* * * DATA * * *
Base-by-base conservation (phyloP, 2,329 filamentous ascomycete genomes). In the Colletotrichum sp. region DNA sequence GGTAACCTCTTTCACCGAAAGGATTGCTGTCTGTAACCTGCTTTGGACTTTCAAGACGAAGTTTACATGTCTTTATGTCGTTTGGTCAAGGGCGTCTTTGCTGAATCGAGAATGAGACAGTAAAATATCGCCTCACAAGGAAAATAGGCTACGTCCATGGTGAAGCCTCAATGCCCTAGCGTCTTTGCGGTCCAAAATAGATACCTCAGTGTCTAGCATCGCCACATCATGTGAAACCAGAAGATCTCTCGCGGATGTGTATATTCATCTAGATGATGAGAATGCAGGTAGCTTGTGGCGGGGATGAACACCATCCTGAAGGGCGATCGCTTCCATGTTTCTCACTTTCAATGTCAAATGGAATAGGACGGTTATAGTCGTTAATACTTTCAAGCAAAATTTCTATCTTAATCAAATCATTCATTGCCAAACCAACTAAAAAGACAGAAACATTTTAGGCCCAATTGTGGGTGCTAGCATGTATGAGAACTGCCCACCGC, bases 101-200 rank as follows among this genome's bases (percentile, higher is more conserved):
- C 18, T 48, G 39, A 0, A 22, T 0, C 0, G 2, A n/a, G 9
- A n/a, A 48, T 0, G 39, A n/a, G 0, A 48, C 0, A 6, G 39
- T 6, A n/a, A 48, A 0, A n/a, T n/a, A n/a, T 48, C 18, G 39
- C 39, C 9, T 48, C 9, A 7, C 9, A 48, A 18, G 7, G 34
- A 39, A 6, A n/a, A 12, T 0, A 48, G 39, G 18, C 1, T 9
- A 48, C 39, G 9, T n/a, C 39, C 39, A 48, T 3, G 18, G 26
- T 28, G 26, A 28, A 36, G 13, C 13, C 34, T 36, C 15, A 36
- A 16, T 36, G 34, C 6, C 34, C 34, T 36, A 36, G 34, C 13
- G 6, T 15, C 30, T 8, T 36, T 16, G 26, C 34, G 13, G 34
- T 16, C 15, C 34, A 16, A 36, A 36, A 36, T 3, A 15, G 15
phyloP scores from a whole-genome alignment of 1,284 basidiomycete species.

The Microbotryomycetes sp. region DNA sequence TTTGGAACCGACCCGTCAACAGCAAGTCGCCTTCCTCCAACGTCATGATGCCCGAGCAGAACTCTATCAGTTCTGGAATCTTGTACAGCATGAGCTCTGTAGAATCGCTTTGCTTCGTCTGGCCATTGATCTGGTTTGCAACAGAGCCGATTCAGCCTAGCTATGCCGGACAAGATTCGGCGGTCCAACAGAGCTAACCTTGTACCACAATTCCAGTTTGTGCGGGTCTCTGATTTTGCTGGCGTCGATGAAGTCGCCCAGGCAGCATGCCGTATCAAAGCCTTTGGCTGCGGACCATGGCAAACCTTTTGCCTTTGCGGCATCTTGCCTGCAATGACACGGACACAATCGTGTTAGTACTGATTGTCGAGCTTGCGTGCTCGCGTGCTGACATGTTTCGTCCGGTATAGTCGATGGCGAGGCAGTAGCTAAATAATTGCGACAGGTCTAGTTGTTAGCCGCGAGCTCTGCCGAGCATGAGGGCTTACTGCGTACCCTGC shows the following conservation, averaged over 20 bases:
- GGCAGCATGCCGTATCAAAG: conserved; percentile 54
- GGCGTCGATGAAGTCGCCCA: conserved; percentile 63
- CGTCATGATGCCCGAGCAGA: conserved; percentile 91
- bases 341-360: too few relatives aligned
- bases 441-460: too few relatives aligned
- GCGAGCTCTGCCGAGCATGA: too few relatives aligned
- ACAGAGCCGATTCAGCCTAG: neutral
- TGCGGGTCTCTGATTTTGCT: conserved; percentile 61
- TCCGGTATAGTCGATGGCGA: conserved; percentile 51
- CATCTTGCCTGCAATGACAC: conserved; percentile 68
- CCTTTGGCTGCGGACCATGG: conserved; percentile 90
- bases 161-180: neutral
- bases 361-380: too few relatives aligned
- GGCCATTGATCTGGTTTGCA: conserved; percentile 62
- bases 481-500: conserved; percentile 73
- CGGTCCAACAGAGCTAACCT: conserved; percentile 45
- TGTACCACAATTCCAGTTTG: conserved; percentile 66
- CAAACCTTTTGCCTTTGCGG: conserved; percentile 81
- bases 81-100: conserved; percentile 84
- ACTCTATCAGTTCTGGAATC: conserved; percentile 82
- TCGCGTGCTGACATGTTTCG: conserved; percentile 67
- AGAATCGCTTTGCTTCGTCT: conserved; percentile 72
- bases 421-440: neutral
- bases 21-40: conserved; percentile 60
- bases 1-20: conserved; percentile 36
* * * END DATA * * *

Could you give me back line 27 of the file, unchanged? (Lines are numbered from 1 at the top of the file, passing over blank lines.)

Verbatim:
- GGCCATTGATCTGGTTTGCA: conserved; percentile 62